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Anti-Counterfeiting Forum

Counterfeiting and the law

In the UK, companies supplying counterfeit components to the electronics supply chain are committing offences, which are of interest to Trading Standards and other law enforcement agencies. If such offences are reported to them, they will investigate.

The Intellectual Property Office encourages traders to take the matter up with their local Trading standards office for two reasons:

1. There may be criminal offences committed by the supplier of the components under Section 92 of the Trade Marks Act 1994, for selling goods which bear, or the packaging of which bears a sign identical to or likely to be mistaken for a registered Trade Mark. Law enforcement may wish to launch criminal proceedings against that supplier. Note that, if you identify components as being counterfeit and return them to your supplier, you are also committing an offence under the same Act. You should therefore retain possession of the components, withhold payment and advise your supplier that you are reporting to the matter to Trading Standards;

2. Counterfeit components that do not confirm to the specification of the original part may be inherently dangerous or render the equipment in which they are a component dangerous. In many instances this can be the case, where the definition of 'counterfeit' differs from that relevant to Section 92 of the Trade Marks Act 1994. This may constitute offences under safety legislation such as the General Product Safety Regulations 2005.

The ESCO also asks that you help your fellow electronics supply chain colleagues by uploading the details of the counterfeit parts to our suspected / alleged counterfeit component database, which can be accessed at Suspect Database. You will need to log on to access this page. If you do not have a password, you can register free of charge at Register. We have imposed this condition so that we can moderate the database to prevent any potentially inaccurate or malicious entries. However, your identity on the database is limited to your user name, which you can modify if you wish to retain a degree of anonymity.

The Intellectual Property Office suggests that you may want to consider maintaining a business relationship with your local Trading Standards office so that you have a single point of contact to take your queries to. To find information on your local Trading Standards office, visit Weblink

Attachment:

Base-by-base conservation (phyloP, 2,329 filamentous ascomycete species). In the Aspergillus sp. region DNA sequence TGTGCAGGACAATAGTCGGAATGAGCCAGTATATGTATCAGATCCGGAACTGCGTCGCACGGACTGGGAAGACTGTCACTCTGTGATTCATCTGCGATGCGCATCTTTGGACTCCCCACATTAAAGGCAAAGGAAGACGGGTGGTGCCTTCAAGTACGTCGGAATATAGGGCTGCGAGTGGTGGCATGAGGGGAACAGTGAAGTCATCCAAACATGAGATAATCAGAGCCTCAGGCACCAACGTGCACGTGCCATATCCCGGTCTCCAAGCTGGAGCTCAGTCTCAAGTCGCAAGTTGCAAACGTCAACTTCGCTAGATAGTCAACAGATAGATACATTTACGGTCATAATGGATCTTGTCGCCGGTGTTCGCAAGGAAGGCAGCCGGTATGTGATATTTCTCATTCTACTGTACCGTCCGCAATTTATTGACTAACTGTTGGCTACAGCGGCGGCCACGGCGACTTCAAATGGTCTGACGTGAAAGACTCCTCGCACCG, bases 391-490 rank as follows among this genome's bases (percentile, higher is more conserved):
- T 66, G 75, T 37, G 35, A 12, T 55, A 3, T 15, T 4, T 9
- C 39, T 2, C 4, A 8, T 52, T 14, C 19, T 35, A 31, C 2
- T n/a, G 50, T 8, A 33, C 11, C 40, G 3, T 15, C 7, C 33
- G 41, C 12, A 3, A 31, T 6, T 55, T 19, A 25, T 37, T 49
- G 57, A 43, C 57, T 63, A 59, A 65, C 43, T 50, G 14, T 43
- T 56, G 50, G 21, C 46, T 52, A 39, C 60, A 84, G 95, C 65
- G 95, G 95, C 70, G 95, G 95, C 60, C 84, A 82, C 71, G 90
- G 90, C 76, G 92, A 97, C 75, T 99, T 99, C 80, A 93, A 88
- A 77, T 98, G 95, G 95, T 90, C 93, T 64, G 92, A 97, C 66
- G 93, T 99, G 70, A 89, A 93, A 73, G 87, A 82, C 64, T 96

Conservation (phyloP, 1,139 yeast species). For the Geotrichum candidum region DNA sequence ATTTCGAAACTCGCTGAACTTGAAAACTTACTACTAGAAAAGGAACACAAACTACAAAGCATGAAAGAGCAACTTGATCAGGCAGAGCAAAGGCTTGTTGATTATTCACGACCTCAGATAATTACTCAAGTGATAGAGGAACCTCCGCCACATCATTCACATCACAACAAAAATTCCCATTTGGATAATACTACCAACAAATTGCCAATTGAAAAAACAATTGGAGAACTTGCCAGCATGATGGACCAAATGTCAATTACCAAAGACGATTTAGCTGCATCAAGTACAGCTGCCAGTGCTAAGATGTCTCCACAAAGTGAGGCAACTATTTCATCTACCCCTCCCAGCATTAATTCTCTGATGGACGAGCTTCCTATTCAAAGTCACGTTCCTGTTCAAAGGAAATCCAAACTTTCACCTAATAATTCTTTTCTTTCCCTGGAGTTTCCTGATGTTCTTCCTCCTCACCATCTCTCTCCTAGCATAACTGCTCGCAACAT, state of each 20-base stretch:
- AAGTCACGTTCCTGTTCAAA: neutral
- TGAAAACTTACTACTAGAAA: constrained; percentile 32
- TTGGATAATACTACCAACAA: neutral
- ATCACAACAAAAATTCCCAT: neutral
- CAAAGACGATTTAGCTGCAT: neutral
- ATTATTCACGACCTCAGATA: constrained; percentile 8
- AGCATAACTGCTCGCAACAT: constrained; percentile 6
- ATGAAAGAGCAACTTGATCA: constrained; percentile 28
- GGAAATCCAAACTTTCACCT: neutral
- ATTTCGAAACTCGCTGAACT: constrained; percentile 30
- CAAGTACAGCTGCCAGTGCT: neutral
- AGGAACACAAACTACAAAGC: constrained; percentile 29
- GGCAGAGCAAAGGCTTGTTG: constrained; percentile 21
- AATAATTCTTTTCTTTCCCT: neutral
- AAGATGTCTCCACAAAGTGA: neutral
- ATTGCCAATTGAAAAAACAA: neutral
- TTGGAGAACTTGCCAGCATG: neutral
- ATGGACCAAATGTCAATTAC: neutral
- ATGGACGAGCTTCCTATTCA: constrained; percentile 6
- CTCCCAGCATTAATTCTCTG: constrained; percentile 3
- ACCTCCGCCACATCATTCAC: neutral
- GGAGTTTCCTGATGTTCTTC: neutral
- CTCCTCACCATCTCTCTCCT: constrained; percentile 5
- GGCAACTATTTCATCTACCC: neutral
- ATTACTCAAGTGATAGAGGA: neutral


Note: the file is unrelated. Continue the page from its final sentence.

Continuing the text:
EC Regulation No 1383/2003 concerning customs action against IPR infringement
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EU Information for IP rights holders on applying for action to be taken by customs
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Information from the UK Intellectual Property Office on enforcing your IP
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Proposed U.S Secure E-Waste Export and Recycling Act
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The UK IP Crime Strategy 2011
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UK Consumer Rights Bill: Statement on Policy Reform and Responses to Pre-Legislative Scrutiny
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UK Copyright, Designs and Patents Act 1988
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UK Government response: Consultation on proposed amendments to the Patents Rules 2007
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UK Intellectual Property Act 2014 Section 13
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UK Patents Act 1977
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UK Registered Designs Rules 2006
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UK Sale of Goods Act Fact Sheet
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UK Trade Marks Act 1994, as amended
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US National Defense Authorisation Act for Fiscal Year 2012 (see section 818)
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US Responsible Electronics Recycling Act
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